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Mark Matarella
s/v Toyot
Alexandria, Virginia


All 'decked' out for Christmas

Video of s/v Toyot's 2007 Light Display

What's not evident from still photos is that the lighting is animated so the colors sweep or scroll up and down the sails in various patterns. To really appreciate it look at the video above.

Yours truly and Toyot...

And a few stills at different times in the display.


Some of my videos over on YouTube

s/v Toyot's current Christmas display of lights

Toyot's original animated Christmas display

Coverage of the Alexandria Christmas Parade of Lights with a short interview of me and a mention of me winning best in Parade!

The Gaffney's come sailing...


My sail down to see the Tall Ship Gloria from Columbia. She was anchored off Mt Vernon...


Toyot's 2007 trip in the travel lift after haulout for bottom paint and some odds and ends

July 28th video of a sail I took with my Uncle Mike, Aunt Sil, and Mom.

Pop & I sailing



How did I make that Christmas Display?

Well, I didn't save any pictures of when I made the original 'net' sails. They are basically copies of my sails I made several years ago from a plastic garden fencing, a lot like the orange snow fence they use around highways, except in a dark green. It came in a 4 foot by 100 foot roll. So each sail of approximately 8 x 25 feet is made of two pieces of that fastened together with hundreds of wire tires, and the edge reinforced with line. They are raised the same way as the normal sails with the halyards.

In 2005 I stripped off all the miniature lights which proved fragile and troublesome and replaced them with larger C7 bulbs. Got a nice reel of 1000' feet of 18 gauge wire with a C7 socket every 12 inches. 

The C7's have several advantages, one is that since they are wired in parallel you can cut the runs to any length. They screw in so they don't fall out as did the miniatures in high winds when the 'sails' would whip around. And even if a C7 breaks or somehow comes out the rest of the string will stay lit, again unlike the miniature lights.

Dad spent lots of hours helping with the redo again. Thanks Pop!
I also need to thank Steve, Jerry, Larry and Dale for various help over the years

The display is controlled from a PC running below deck. The PC has a digital I/O card in it that provides 48 software controlled 5 volt outputs. This card's ribbon cable is broken out to a series of RJ45's on the box up in the bow, each low voltage cable carries a ground and 5 switched 5 volt outputs. Then up to 10 of these low voltage cables each run to one of the high voltage control boxes on the left. These PC power centers we (Dad & I) disassembled and we added 5 solid state relays to each. They were a handy case to build the control relays into, had breakers etc. already in place

The software looks like a spreadsheet. Basically the columns are time increments and each row represents on control channel. Fill in the right squares and you've got a show!

There is of course more to it than that. Since I don't have a extension cord a few miles long I need a generator to run this 'at sea'. And... The PC doesn't like the dirty power coming out of the generator so there's also a inverter on my boats' house battery bank and the PC runs from that, while a charger for the battery banks feeds them from the generator.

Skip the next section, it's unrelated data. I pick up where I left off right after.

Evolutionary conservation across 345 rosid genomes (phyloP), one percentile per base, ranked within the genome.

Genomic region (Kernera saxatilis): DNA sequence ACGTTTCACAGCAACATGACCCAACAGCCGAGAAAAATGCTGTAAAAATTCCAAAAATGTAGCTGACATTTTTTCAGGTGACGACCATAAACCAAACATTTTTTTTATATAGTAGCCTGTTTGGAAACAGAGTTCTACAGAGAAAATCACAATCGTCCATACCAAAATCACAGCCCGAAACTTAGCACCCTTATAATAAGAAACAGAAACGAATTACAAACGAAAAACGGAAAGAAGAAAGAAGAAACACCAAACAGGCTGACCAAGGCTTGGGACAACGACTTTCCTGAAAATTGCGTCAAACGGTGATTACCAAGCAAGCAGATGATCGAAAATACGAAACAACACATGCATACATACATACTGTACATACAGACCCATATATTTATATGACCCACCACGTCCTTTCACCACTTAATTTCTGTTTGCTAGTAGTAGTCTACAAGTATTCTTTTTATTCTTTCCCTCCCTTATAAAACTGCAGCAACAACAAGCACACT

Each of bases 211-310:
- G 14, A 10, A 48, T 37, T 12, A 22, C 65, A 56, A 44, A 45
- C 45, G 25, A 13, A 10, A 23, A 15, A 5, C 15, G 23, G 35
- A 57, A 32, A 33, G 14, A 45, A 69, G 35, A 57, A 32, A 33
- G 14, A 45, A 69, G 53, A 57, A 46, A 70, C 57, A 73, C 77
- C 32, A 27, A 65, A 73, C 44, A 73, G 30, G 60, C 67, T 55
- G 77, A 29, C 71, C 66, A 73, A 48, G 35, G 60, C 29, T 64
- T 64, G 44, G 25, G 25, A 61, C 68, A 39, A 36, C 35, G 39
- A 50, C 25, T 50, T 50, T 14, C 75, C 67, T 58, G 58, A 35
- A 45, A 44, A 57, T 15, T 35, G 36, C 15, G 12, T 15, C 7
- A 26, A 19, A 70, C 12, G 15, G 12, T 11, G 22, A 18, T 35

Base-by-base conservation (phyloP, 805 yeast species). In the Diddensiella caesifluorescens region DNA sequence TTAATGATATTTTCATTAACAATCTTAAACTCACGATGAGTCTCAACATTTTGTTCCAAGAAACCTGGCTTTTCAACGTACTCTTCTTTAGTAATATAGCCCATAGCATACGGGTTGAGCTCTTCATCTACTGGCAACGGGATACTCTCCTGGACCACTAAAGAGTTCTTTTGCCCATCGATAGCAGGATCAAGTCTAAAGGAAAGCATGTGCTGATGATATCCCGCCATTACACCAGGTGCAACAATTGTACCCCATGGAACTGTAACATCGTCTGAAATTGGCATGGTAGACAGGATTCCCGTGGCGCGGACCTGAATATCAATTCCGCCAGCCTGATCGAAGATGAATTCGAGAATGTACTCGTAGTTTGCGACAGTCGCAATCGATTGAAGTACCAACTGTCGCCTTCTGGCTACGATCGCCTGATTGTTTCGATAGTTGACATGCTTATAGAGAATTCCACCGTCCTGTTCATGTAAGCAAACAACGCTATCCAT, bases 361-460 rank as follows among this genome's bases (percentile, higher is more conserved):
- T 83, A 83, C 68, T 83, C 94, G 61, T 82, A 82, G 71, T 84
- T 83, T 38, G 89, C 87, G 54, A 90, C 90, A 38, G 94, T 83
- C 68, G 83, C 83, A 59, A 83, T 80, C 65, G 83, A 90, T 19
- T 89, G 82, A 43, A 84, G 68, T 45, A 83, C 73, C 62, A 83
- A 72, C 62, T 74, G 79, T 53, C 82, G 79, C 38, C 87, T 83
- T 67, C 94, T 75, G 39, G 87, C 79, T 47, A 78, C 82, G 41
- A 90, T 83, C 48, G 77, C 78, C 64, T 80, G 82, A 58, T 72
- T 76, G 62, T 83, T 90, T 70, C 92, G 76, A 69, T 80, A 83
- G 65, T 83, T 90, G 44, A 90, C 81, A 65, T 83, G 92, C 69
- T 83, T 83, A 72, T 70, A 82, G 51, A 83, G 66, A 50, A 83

s/v Toyot
My Westerly Cirrus

click photo for enlarged view

Toyot, my 1969 Westerly Cirrus. Sail #222 Hull #9674

Some narratives on the ongoing restoration of your Webmaster's 1969 Cirrus, TOYOT.

  • New Portholes: Removed old leaking portlights, glassed over old openings and installed new opening portholes with screens.

  • Building a new companionway sliding hatch

  • Bottom job with blister work. Hull fairing and painting with prep, how to roll and tip a paint job that looks sprayed. Mast and boom painting. Part 1, Part 2's 'normal' content and links...

Westerly Overview - Gerard Versluis contributed the great list of all the Westerly's built from day one through a few years ago.

Tech Talk - - - - - other folk's restorations, projects and how to information...

The Email List page contains directions on how to join, use, and leave the Westerly Email list

Owners & Their Boats

I'll be glad to link to your page with photos of your boat, or email me photos and a description and I'll post them here.
Most photos can be clicked to see a larger version of image.

Your Webmaster Mark Matarella's 1969 Westerly Cirrus 22

  Mayol, Dahlgren Magnus' Cirrus

  Suhaili, a 1973 Longbow Ketch

A Centaur? I think, Larry Lauer's

Lahni, a Westerly Centaur, Dave Barber

Second Wind, a Westerly 22 and her restoration 

The restoration of a Centaur, Levera by Richard Robinson

Drinian, a 1974 Berwick and her restoration

Shorebird II, Craig Anderson's Warwick from Escanaba, Michigan

Ariel, Walt and Nancy and Sophie's Westerly 22

Dasboat, Stephen Ames Centaur

Zeeotter, Gerard Versluis's Westerly

Dreamer a Pentland of Daytona Beach Florida

Links to outside content...

American Westerly Owner's Homepage site : has info on the Berwick, Centaur, Conway, Konsort, Nomad and more.

The UK Westerly Owners Association web site.

Westerly Club Nederland now has it's own website.

Twin-Keeler is a small newsletter for owners and admirers of twin keeled sailing craft. For info email

Pop and I on Toyot on the way out of Washington Sailing Marina...

A shot of my new Mainsail, with the Dutchman system. I also added a 55% genoa and CDI roller furling.

Toyot tied up in Oldtown Alexandria, Virginia

My Previous Christmas displays on Toyot


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